Núcleo Celular/efeitos da radiação , Quebras de DNA de Cadeia Dupla , Reparo do DNA por Junção de Extremidades/efeitos da radiação , Fase G1/efeitos da radiação , Proteína BRCA1/genética , Proteína BRCA1/metabolismo , Proteínas de Transporte/genética , Proteínas de Transporte/metabolismo , Núcleo Celular/enzimologia , Núcleo Celular/patologia , Enzimas Reparadoras do DNA/genética , Enzimas Reparadoras do DNA/metabolismo , Proteínas de Ligação a DNA/genética , Proteínas de Ligação a DNA/metabolismo , Endodesoxirribonucleases , Endonucleases , Exodesoxirribonucleases/genética , Exodesoxirribonucleases/metabolismo , Fase G2 , Deleção de Genes , Células HeLa , Humanos , Cinética , Proteína Homóloga a MRE11 , Proteínas Nucleares/genética , Proteínas Nucleares/metabolismo , Fosforilação , /metabolismo , Fatores de Tempo , Transfecção , Translocação Genética , Proteínas Supressoras de Tumor , Proteína 1 de Ligação à Proteína Supressora de Tumor p53/genética , Proteína 1 de Ligação à Proteína Supressora de Tumor p53/metabolismo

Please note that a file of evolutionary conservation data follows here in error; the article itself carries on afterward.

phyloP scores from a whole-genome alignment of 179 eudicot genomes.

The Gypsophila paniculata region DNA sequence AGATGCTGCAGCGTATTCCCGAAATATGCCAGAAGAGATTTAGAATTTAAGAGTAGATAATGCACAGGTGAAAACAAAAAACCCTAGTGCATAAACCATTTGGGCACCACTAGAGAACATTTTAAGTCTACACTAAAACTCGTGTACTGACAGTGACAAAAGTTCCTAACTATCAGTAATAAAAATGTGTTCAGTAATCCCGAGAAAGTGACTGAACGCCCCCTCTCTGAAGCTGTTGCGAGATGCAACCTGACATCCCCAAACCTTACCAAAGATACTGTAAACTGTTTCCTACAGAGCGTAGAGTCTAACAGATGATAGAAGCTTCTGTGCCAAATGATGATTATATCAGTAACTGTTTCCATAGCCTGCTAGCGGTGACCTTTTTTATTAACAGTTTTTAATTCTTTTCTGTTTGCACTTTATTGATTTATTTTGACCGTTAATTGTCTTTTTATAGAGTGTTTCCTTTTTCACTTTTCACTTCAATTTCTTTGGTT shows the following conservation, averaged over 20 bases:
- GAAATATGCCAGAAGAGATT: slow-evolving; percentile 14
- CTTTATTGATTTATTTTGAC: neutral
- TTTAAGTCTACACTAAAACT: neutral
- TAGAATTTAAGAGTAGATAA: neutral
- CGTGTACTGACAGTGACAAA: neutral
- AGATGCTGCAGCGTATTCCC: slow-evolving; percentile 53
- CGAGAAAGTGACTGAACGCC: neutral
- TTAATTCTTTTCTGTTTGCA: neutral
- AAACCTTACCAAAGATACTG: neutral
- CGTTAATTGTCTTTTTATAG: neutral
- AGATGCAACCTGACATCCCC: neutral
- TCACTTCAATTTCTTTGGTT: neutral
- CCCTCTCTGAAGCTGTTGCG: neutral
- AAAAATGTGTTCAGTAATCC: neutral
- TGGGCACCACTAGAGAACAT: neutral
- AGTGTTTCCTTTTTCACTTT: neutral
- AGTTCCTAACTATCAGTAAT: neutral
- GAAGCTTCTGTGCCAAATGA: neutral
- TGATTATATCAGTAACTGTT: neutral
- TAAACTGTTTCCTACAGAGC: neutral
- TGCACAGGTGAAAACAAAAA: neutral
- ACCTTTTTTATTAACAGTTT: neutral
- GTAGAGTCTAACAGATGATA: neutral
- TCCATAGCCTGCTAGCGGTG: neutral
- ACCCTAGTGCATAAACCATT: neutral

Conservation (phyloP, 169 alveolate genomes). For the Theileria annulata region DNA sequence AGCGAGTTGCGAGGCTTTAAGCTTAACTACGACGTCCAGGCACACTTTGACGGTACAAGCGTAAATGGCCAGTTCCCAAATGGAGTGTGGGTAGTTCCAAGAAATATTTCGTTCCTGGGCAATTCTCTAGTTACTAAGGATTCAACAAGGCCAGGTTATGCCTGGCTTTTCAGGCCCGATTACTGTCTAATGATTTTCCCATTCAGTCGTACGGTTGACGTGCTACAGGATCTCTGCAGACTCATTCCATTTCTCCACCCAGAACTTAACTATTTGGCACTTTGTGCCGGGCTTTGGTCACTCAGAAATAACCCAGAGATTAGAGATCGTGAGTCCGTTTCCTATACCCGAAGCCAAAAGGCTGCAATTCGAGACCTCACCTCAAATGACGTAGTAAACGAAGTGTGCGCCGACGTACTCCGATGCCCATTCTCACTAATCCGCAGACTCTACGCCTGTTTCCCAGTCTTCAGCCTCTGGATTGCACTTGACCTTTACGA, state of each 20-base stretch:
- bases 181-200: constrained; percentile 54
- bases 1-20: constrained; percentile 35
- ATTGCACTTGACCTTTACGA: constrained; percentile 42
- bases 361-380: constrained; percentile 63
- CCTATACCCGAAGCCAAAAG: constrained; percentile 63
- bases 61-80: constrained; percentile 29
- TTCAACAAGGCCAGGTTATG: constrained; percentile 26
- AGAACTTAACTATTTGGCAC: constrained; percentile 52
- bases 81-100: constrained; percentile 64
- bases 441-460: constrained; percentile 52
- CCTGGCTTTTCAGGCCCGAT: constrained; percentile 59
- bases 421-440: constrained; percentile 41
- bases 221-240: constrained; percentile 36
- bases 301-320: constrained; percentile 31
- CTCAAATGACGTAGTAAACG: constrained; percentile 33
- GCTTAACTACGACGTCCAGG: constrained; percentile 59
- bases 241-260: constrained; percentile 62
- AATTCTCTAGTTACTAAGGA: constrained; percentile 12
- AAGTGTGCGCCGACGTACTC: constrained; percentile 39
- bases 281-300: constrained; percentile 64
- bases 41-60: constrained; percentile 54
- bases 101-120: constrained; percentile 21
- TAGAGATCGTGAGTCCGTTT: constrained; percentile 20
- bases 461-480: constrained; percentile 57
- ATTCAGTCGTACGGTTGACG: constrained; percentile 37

Mol Cell ; 62(6): 903-917, 2016 06 16.
Artigo em Inglês | MEDLINE | ID: mdl-27264870


Never-in-mitosis A-related kinase 1 (Nek1) has established roles in apoptosis and cell cycle regulation. We show that human Nek1 regulates homologous recombination (HR) by phosphorylating Rad54 at Ser572 in late G2 phase. Nek1 deficiency as well as expression of unphosphorylatable Rad54 (Rad54-S572A) cause unresolved Rad51 foci and confer a defect in HR. Phospho-mimic Rad54 (Rad54-S572E), in contrast, promotes HR and rescues the HR defect associated with Nek1 loss. Although expression of phospho-mimic Rad54 is beneficial for HR, it causes Rad51 removal from chromatin and degradation of stalled replication forks in S phase. Thus, G2-specific phosphorylation of Rad54 by Nek1 promotes Rad51 chromatin removal during HR in G2 phase, and its absence in S phase is required for replication fork stability. In summary, Nek1 regulates Rad51 removal to orchestrate HR and replication fork stability.

Quebras de DNA de Cadeia Dupla , DNA Helicases/metabolismo , Reparo do DNA , Replicação do DNA , Recombinação Homóloga , Quinase 1 Relacionada a NIMA/metabolismo , Proteínas Nucleares/metabolismo , Origem de Replicação , Pontos de Checagem da Fase S do Ciclo Celular , DNA Helicases/genética , Proteínas de Ligação a DNA , Fibroblastos/enzimologia , Pontos de Checagem da Fase G2 do Ciclo Celular , Regulação da Expressão Gênica , Células HEK293 , Células HeLa , Humanos , Mutação , Quinase 1 Relacionada a NIMA/genética , Proteínas Nucleares/genética , Fosforilação , Interferência de RNA , Rad51 Recombinase/genética , Rad51 Recombinase/metabolismo , Serina , Transdução de Sinais , Fatores de Tempo , Transfecção